The announcement Monday that TiVo is planning an enhancement of its TiVoToGo service that would allow subscribers to download TV programs onto their iPod or PlayStation Portable (PSP) has generated anger among some network executives. NBC said Monday: "TiVo appears to be acting unilaterally, disregarding established rights of content owners to participate in decisions regarding the distribution and exploitation of their content. ... This unilateral action creates the risk of legal conflict instead of contributing to the constructive exploitation of digital technology that can rapidly provide new and exciting experiences for the consumer." The controversy appears destined to pit the network against one of its former top executives, TiVo CEO Tom Rogers, who had served as president of the company's cable operations and held the title of executive vice president of the network before joining the digital video recording company. For Rogers, the new TiVoToGo technology would simply, in his words, be "making it easy for consumers to enjoy the TV shows they want to watch right from their iPod or PSP." However, today's (Tuesday) Daily Varietypointed out that currently the number of people who own a TiVo box and a home-networking system to which it can be linked is only 300,000. "Initially, the additional portability may not affect [the] status quo too much," the trade paper commented.


Conservatives and Republicans who have long accused CNN of left-wing bias were again pointing accusing fingers at the news network Monday following reports that a large black "X" repeatedly flashed over the image of Vice President Dick Cheney as he addressed the American Enterprise Institute in Washington. A screen shot was posted on conservative gossip columnist Matt Drudge's website. Drudge also displayed the picture on Fox News's Hannity & Colmes and remarked, "I think they've gotta give an explanation." Responding to an inquiry from the TVNewser blog, CNN later said, "Upon seeing this unfortunate but very brief graphic, CNN senior management immediately investigated. We concluded this was a technological malfunction, not an issue of operator error. A portion of the switcher experienced a momentary glitch. We obviously regret that it happened and are working on the equipment to ensure it is not repeated."


Fox News personality Greta Van Susteren has responded to the criticism that she has devoted dozens of hours to the disappearance of teenager Natalee Holloway in Aruba, while hundreds of similar cases go unmentioned. Writing in her blog, GretaWire, Van Susteren remarked Monday, "It i really random ... and the family has been willing to provide information to us to make reporting possible. (We can't follow up on the missing honeymooner on the cruise ship since no one will talk. I can't just talk to myself on air -- I need a guest.) ... I regret that we can't cover every story. Each day I open my e-mail to families asking for help. I try and guide them to the right places since I can't cover them all on the air." At the height of her coverage of the case, Van Susteren's was the highest-rated program on any cable news channel.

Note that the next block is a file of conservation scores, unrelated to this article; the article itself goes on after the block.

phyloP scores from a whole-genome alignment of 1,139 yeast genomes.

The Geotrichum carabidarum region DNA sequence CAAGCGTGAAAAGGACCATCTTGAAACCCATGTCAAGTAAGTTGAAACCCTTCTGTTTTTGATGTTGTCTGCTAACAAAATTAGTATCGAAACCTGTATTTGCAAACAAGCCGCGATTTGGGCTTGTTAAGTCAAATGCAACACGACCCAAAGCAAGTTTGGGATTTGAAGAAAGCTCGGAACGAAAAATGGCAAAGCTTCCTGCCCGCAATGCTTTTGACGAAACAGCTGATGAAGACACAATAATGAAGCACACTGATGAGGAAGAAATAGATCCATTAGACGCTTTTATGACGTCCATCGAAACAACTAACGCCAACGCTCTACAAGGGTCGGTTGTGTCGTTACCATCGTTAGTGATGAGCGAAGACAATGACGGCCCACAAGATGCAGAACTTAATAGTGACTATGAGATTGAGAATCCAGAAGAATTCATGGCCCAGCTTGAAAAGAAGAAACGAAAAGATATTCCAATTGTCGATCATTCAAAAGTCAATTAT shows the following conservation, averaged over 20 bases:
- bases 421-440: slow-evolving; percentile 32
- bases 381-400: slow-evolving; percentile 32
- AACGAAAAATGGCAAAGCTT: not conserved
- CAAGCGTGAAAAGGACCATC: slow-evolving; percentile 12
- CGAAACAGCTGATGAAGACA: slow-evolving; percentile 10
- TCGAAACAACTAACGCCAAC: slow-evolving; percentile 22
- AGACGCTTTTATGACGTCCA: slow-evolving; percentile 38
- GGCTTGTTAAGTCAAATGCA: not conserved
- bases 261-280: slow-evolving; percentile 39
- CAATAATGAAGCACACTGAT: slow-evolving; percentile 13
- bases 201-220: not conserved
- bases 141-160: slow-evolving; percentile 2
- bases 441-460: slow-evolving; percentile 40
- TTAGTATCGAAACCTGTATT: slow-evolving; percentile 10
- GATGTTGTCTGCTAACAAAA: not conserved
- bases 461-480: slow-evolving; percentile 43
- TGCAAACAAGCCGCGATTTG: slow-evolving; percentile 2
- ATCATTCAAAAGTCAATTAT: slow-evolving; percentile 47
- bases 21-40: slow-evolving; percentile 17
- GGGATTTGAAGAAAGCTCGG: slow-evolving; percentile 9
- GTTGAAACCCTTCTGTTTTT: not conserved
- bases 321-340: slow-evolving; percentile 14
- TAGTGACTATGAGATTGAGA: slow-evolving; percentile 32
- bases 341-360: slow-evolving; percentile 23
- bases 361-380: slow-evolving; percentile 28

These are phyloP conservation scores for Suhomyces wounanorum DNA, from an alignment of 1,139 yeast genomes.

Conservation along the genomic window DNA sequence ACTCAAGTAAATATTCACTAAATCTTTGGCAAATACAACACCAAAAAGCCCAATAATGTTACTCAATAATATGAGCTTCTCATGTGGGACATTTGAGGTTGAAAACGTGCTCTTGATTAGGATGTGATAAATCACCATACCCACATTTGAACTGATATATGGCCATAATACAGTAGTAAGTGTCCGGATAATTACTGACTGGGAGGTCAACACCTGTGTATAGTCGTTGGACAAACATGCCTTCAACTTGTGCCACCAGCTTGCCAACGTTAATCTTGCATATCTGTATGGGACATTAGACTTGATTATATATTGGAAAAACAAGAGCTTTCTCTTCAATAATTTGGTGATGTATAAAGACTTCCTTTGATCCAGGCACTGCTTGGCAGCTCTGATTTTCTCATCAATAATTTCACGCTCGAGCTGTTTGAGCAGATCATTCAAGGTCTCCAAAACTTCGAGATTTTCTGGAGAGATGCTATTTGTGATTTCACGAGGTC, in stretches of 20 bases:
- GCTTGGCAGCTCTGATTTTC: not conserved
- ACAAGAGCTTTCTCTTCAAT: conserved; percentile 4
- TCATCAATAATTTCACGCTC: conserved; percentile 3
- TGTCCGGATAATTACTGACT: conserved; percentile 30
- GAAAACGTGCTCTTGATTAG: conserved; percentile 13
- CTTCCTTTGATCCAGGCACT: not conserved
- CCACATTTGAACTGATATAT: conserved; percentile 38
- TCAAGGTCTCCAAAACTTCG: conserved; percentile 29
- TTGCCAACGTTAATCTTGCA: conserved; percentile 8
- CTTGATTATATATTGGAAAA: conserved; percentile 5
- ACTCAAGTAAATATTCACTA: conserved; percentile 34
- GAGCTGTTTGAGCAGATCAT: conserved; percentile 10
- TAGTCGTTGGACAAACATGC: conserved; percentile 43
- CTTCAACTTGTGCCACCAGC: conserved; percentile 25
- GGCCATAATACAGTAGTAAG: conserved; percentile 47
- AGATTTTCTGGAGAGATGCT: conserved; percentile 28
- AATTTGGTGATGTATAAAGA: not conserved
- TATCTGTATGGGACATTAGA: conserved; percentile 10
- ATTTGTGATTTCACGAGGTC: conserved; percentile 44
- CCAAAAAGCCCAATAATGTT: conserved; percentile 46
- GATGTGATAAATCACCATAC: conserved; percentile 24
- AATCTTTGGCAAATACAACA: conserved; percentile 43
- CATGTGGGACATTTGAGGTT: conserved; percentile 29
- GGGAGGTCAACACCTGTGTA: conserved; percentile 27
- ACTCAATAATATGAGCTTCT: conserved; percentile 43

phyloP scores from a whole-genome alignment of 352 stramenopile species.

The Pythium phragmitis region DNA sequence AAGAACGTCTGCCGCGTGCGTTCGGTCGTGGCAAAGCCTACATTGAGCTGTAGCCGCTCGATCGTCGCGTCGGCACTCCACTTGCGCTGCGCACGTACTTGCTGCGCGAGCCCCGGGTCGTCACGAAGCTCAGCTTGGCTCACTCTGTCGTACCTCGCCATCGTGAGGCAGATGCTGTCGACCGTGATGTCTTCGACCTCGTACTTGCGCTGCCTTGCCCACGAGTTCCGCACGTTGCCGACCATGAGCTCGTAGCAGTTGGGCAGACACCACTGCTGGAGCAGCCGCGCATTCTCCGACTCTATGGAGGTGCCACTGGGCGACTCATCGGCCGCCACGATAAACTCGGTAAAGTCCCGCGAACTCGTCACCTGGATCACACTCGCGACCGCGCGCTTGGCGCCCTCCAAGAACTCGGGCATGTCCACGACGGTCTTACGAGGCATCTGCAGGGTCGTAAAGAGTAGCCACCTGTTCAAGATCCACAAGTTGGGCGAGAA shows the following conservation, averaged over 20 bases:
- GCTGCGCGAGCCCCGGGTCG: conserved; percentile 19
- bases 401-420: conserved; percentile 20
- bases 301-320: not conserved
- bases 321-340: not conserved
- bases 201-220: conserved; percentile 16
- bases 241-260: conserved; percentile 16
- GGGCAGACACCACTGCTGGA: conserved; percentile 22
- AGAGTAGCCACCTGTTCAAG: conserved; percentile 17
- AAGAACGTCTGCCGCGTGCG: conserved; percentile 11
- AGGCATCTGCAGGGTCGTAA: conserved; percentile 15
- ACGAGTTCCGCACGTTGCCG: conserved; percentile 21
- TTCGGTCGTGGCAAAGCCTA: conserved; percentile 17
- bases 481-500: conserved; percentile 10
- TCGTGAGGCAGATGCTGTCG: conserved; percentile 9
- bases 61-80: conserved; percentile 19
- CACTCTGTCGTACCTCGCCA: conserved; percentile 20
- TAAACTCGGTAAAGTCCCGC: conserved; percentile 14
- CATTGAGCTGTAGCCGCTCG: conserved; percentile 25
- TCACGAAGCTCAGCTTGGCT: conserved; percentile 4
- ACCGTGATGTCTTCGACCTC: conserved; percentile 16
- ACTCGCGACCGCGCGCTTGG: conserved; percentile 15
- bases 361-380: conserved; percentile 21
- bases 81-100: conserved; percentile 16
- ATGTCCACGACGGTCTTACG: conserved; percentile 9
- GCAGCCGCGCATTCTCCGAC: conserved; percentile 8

NBC Universal may have come up with an answer for what to do about a cable network that can't get sufficient cable-system outlets to carry it: put it on the Internet. The company said Monday that it plans to migrate its Trio channel from cable to the Web on Jan. 1 as part of the banner. "Trio is a rare venture among major media companies, a channel that executives would rather simply shut down than attempt to morph into something with more ratings success," Broadcasting and Cablecommented on Monday. The channel's most talked-about offering has been the series "Brilliant, But Canceled" -- in which shows that were critically well received but were unable to attract an audience are replayed. Trio execs were unable to say whether the series will survive on the Internet since the use of any shows on a different platform has to be renegotiated. However, they suggested that the series -- and others currently being aired on Trio -- could be transferred to Bravo's cable channel.


A contestant on ABC's Wife Swapis suing the Walt Disney Company and the show's producer, RDF Media, for $10,225,000 after the person involved in the swap turned out to be a gay man. Jeffrey D. Bedford of Haileyville, OK told the Muskogee Phoenix that he could not comment on the case but provided a copy of his lawsuit in which he claims that the producers told him that if he did not proceed with the filming, they would not tell him his wife's whereabouts and would not pay for her return home; that the gay man invited members of a "gay coalition" to his home for Bible study; and that "as a result of intentional infliction of mental distress he has incurred medical bills, public humiliation, embarrassment and undue grief." ABC spokeswoman Annie Fort told the Phoenix: "ABC is confident that RDF Media, the producer of Wife Swap, treats participants professionally and with respect. The show is meant to challenge a family's norms and moreover, the agreement between the plaintiff and RDF specifically stated that the swapped spouse could be either male or female." She said that the episode involving Bedford has yet to be scheduled.